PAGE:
Ldon

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Ldon (native pronunciation: /ldo̞n/, English pronunciation: /lədɒn/ luh-DON) is a language spoken in Ldonjama.

Numbers: pad noz doja wić heko ldov hawo zjop lkam bot

Introduction

Phonology

p t k b d v s z ś ź h c ć m n w l j a e i o u /p t k b d v s z ɕ ʑ h ts tɕ m n w l j a e i o u/

Orthography

Consonants

Vowels

Prosody

Stress

Intonation

Phonotactics

The acceptable initial consonant clusters are lp, lb, lt, ld, lk, sm, sn, sw, sj, zm, zn, zv, zj, tm, kn, pn, tw, kw and dw.

Hiatus is allowed, e.g. hoap = oblique I form of hoc 'son'

Morphophonology

Consonant gradation

Ldon has a process of consonant gradation which works with certain suffixes, as in Finnish. The rules are:

  • p -> w
  • b, m -> l
  • t -> z
  • d, n, ć -> ź
  • k -> c
  • c disappears
  • ź, z -> j
  • s -> l

Morphology

Ldon nouns come in four cases: direct, oblique I, oblique II and vocative.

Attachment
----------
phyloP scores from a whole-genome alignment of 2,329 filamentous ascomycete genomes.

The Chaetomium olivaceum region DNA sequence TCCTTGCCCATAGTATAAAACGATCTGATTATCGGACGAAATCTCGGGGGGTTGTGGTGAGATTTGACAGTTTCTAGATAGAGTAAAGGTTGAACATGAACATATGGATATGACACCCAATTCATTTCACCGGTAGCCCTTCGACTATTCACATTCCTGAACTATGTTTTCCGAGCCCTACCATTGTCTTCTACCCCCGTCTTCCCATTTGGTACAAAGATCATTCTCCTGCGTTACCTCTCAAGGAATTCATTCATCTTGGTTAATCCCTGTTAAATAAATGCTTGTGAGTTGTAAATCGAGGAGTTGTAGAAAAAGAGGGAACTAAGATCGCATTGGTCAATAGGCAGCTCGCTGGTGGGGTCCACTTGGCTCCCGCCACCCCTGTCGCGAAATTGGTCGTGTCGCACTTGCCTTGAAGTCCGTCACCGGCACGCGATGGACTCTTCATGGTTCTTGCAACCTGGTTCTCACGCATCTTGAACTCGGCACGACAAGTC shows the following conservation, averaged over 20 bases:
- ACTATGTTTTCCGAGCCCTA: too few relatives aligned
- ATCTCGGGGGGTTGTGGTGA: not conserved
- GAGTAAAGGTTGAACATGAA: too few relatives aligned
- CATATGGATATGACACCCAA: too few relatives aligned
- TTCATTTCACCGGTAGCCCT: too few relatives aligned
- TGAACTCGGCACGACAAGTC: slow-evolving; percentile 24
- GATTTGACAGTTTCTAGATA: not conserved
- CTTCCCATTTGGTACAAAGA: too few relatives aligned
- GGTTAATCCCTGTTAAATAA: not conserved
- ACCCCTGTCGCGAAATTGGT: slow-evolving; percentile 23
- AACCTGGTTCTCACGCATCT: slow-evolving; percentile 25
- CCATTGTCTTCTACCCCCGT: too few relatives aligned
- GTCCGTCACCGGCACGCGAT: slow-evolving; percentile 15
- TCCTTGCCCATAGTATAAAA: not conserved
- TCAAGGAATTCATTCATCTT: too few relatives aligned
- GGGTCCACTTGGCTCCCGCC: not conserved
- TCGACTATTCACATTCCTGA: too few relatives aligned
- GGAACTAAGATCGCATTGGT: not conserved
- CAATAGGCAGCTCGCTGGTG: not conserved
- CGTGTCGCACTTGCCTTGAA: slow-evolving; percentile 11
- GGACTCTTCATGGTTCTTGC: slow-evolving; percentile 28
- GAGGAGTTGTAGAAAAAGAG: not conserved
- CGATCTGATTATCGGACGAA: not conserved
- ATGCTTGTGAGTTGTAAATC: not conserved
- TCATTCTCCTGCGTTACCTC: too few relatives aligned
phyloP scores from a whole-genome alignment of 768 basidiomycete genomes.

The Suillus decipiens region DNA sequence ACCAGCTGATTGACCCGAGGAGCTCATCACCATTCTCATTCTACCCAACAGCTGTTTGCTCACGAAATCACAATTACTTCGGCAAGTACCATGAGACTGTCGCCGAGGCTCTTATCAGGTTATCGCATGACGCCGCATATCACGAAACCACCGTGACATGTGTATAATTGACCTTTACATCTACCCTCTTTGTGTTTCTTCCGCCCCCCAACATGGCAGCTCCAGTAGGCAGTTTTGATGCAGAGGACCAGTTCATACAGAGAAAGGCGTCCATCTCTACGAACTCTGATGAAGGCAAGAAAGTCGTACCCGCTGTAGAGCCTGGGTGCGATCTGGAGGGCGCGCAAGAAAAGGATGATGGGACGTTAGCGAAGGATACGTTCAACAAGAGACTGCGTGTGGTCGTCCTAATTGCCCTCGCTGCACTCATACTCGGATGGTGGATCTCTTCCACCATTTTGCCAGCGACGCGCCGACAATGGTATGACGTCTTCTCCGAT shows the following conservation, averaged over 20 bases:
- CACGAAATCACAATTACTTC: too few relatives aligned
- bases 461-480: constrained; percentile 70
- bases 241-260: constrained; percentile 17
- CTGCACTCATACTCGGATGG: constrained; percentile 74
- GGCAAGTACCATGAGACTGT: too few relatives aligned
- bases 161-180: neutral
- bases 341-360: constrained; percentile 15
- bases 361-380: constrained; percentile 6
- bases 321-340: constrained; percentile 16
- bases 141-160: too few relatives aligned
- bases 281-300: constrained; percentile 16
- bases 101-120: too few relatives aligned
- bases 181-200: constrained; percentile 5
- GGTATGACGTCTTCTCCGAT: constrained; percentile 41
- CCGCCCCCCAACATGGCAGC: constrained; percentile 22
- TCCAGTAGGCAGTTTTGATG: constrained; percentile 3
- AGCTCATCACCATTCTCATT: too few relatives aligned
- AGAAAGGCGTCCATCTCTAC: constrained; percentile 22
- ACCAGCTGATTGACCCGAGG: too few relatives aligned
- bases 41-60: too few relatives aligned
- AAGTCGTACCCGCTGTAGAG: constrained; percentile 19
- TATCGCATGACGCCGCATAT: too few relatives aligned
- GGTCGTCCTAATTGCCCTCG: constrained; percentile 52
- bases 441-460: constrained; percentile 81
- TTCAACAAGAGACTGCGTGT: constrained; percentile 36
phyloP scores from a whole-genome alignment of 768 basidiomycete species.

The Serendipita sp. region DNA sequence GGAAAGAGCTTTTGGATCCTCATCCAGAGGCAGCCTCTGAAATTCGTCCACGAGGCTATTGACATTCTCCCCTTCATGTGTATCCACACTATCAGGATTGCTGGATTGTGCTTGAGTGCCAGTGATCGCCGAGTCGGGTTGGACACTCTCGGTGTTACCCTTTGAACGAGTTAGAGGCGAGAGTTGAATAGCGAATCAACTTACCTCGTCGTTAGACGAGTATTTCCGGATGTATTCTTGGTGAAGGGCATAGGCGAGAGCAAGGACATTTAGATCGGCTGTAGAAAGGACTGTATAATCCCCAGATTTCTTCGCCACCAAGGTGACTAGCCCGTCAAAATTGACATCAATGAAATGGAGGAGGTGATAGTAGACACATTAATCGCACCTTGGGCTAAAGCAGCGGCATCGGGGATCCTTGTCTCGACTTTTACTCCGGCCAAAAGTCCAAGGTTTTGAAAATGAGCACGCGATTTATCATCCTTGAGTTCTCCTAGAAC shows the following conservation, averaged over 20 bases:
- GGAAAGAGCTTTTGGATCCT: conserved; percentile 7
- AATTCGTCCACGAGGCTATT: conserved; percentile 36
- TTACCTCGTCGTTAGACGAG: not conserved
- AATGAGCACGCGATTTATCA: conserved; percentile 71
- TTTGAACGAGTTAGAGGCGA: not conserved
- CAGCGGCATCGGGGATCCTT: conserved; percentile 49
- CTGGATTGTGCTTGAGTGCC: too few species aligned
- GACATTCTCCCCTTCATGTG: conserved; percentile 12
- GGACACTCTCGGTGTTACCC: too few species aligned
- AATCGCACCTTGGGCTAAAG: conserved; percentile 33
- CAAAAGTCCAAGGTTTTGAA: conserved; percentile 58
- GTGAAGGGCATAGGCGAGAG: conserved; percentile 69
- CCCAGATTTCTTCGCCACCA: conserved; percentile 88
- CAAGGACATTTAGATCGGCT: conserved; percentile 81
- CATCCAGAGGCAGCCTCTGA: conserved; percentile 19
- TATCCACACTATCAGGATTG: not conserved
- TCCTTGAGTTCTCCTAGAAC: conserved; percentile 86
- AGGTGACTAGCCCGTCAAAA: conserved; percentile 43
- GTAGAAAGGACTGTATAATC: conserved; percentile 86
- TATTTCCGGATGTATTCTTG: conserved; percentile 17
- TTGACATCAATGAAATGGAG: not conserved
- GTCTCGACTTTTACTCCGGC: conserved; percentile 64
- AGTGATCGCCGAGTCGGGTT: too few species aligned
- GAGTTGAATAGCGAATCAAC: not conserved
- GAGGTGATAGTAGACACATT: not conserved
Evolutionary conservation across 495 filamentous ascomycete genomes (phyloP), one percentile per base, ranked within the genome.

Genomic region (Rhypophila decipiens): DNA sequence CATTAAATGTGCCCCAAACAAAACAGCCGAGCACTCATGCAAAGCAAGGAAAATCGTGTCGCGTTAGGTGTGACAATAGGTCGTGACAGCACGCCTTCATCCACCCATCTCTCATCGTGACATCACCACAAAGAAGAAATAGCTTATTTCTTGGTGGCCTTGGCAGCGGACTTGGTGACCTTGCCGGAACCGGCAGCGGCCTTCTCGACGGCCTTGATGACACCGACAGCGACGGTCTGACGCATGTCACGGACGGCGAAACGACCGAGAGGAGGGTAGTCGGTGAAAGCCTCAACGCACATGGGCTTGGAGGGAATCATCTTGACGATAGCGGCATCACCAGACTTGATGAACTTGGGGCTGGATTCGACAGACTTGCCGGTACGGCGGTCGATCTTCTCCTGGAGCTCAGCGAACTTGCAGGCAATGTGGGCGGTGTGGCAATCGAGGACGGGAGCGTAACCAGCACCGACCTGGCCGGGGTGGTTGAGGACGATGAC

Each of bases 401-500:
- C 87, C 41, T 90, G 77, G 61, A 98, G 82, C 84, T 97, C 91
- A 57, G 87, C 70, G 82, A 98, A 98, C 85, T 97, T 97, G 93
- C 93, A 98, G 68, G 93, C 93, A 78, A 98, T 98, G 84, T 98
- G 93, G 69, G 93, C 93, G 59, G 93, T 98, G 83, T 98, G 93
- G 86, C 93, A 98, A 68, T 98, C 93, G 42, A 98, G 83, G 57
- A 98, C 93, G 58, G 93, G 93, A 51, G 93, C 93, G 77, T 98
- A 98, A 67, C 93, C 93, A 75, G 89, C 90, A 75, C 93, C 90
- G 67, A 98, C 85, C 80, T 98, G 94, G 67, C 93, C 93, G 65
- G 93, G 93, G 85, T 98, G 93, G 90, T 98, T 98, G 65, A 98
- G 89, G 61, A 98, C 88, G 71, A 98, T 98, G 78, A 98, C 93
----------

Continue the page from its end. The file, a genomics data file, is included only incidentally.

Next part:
• Both subjects and objects of transitive verbs are in the direct case. When used with locative prepositions, it implies location.
  • The oblique I case is used for subjects of intransitive verbs. When used with locative prepositions, it implies motion towards an object. It is marked with -(a)p and may cause stem vowel changes.
  • The oblique II case is used with non-locative prepositions. When used with locative prepositions, it implies motion away from an object. It has practically merged with the vocative in the modern language.
  • The vocative case is marked with -a.

Examples: znam (field); oblique I form znalap; oblique II/vocative znama

swelek (rainbow; the final k is from *-tk); oblique I form swelecap, oblique II/vocative form sweleka

hulu (mite); oblique I hulup, oblique II hulua

Ldon verbs inflect for pluractionality.

Syntax

Constituent order

Noun phrase

Verb phrase

Sentence phrase

Dependent clauses

Example texts

Other resources